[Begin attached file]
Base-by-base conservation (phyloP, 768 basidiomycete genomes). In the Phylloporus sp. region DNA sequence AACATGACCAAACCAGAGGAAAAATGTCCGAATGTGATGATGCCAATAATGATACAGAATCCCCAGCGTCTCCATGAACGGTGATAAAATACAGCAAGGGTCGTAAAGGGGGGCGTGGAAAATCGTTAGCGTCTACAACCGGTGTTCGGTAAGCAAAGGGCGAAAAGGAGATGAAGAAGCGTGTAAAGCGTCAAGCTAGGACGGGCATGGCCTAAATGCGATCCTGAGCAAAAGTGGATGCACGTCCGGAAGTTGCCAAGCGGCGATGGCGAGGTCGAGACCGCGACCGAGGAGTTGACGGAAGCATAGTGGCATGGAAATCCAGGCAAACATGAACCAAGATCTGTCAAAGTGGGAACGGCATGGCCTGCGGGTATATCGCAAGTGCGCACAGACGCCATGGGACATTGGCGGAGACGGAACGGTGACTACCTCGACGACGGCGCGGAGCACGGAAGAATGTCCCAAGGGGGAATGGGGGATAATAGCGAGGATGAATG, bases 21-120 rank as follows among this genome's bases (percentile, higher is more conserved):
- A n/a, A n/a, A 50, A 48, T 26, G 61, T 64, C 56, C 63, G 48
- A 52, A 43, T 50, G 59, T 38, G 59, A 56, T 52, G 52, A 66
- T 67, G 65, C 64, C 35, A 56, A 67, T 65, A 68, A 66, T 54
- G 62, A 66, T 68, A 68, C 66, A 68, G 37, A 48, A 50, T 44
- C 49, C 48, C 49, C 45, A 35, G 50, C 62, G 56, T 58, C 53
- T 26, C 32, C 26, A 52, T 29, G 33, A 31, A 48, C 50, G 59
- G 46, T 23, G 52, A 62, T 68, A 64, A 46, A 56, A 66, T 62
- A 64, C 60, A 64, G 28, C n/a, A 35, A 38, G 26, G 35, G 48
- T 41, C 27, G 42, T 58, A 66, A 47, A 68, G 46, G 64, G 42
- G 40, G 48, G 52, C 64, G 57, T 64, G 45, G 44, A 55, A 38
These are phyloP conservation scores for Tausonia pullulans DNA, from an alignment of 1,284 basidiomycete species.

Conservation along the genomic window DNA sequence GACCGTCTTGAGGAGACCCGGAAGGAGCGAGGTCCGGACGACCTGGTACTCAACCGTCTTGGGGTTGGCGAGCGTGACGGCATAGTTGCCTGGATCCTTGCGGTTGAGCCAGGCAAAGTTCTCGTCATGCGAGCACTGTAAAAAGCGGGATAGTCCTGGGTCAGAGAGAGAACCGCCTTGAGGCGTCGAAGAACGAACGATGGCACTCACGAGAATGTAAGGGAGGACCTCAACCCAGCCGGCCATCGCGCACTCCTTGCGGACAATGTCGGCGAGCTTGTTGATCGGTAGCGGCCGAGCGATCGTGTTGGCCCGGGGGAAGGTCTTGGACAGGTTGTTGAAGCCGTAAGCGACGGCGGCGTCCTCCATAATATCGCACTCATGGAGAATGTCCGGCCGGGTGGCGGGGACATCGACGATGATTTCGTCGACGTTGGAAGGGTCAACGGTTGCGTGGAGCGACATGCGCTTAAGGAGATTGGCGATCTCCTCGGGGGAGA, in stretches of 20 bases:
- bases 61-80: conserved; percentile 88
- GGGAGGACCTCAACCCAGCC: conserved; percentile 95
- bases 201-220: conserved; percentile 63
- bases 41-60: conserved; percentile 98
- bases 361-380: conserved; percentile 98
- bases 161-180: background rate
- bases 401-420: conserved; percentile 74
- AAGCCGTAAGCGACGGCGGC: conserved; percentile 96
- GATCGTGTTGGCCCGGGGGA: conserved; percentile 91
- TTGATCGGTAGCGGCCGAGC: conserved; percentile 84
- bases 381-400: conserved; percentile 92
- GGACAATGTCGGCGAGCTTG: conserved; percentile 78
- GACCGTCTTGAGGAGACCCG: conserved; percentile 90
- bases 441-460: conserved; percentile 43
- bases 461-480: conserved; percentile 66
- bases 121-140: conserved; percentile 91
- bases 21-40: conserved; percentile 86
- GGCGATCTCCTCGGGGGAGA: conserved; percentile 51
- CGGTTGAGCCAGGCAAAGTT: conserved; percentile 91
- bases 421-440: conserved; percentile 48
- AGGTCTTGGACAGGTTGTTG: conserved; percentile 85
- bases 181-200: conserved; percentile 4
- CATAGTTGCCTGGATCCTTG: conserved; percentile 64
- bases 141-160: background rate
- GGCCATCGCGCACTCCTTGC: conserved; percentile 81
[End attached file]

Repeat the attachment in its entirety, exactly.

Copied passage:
Base-by-base conservation (phyloP, 768 basidiomycete genomes). In the Phylloporus sp. region DNA sequence AACATGACCAAACCAGAGGAAAAATGTCCGAATGTGATGATGCCAATAATGATACAGAATCCCCAGCGTCTCCATGAACGGTGATAAAATACAGCAAGGGTCGTAAAGGGGGGCGTGGAAAATCGTTAGCGTCTACAACCGGTGTTCGGTAAGCAAAGGGCGAAAAGGAGATGAAGAAGCGTGTAAAGCGTCAAGCTAGGACGGGCATGGCCTAAATGCGATCCTGAGCAAAAGTGGATGCACGTCCGGAAGTTGCCAAGCGGCGATGGCGAGGTCGAGACCGCGACCGAGGAGTTGACGGAAGCATAGTGGCATGGAAATCCAGGCAAACATGAACCAAGATCTGTCAAAGTGGGAACGGCATGGCCTGCGGGTATATCGCAAGTGCGCACAGACGCCATGGGACATTGGCGGAGACGGAACGGTGACTACCTCGACGACGGCGCGGAGCACGGAAGAATGTCCCAAGGGGGAATGGGGGATAATAGCGAGGATGAATG, bases 21-120 rank as follows among this genome's bases (percentile, higher is more conserved):
- A n/a, A n/a, A 50, A 48, T 26, G 61, T 64, C 56, C 63, G 48
- A 52, A 43, T 50, G 59, T 38, G 59, A 56, T 52, G 52, A 66
- T 67, G 65, C 64, C 35, A 56, A 67, T 65, A 68, A 66, T 54
- G 62, A 66, T 68, A 68, C 66, A 68, G 37, A 48, A 50, T 44
- C 49, C 48, C 49, C 45, A 35, G 50, C 62, G 56, T 58, C 53
- T 26, C 32, C 26, A 52, T 29, G 33, A 31, A 48, C 50, G 59
- G 46, T 23, G 52, A 62, T 68, A 64, A 46, A 56, A 66, T 62
- A 64, C 60, A 64, G 28, C n/a, A 35, A 38, G 26, G 35, G 48
- T 41, C 27, G 42, T 58, A 66, A 47, A 68, G 46, G 64, G 42
- G 40, G 48, G 52, C 64, G 57, T 64, G 45, G 44, A 55, A 38
These are phyloP conservation scores for Tausonia pullulans DNA, from an alignment of 1,284 basidiomycete species.

Conservation along the genomic window DNA sequence GACCGTCTTGAGGAGACCCGGAAGGAGCGAGGTCCGGACGACCTGGTACTCAACCGTCTTGGGGTTGGCGAGCGTGACGGCATAGTTGCCTGGATCCTTGCGGTTGAGCCAGGCAAAGTTCTCGTCATGCGAGCACTGTAAAAAGCGGGATAGTCCTGGGTCAGAGAGAGAACCGCCTTGAGGCGTCGAAGAACGAACGATGGCACTCACGAGAATGTAAGGGAGGACCTCAACCCAGCCGGCCATCGCGCACTCCTTGCGGACAATGTCGGCGAGCTTGTTGATCGGTAGCGGCCGAGCGATCGTGTTGGCCCGGGGGAAGGTCTTGGACAGGTTGTTGAAGCCGTAAGCGACGGCGGCGTCCTCCATAATATCGCACTCATGGAGAATGTCCGGCCGGGTGGCGGGGACATCGACGATGATTTCGTCGACGTTGGAAGGGTCAACGGTTGCGTGGAGCGACATGCGCTTAAGGAGATTGGCGATCTCCTCGGGGGAGA, in stretches of 20 bases:
- bases 61-80: conserved; percentile 88
- GGGAGGACCTCAACCCAGCC: conserved; percentile 95
- bases 201-220: conserved; percentile 63
- bases 41-60: conserved; percentile 98
- bases 361-380: conserved; percentile 98
- bases 161-180: background rate
- bases 401-420: conserved; percentile 74
- AAGCCGTAAGCGACGGCGGC: conserved; percentile 96
- GATCGTGTTGGCCCGGGGGA: conserved; percentile 91
- TTGATCGGTAGCGGCCGAGC: conserved; percentile 84
- bases 381-400: conserved; percentile 92
- GGACAATGTCGGCGAGCTTG: conserved; percentile 78
- GACCGTCTTGAGGAGACCCG: conserved; percentile 90
- bases 441-460: conserved; percentile 43
- bases 461-480: conserved; percentile 66
- bases 121-140: conserved; percentile 91
- bases 21-40: conserved; percentile 86
- GGCGATCTCCTCGGGGGAGA: conserved; percentile 51
- CGGTTGAGCCAGGCAAAGTT: conserved; percentile 91
- bases 421-440: conserved; percentile 48
- AGGTCTTGGACAGGTTGTTG: conserved; percentile 85
- bases 181-200: conserved; percentile 4
- CATAGTTGCCTGGATCCTTG: conserved; percentile 64
- bases 141-160: background rate
- GGCCATCGCGCACTCCTTGC: conserved; percentile 81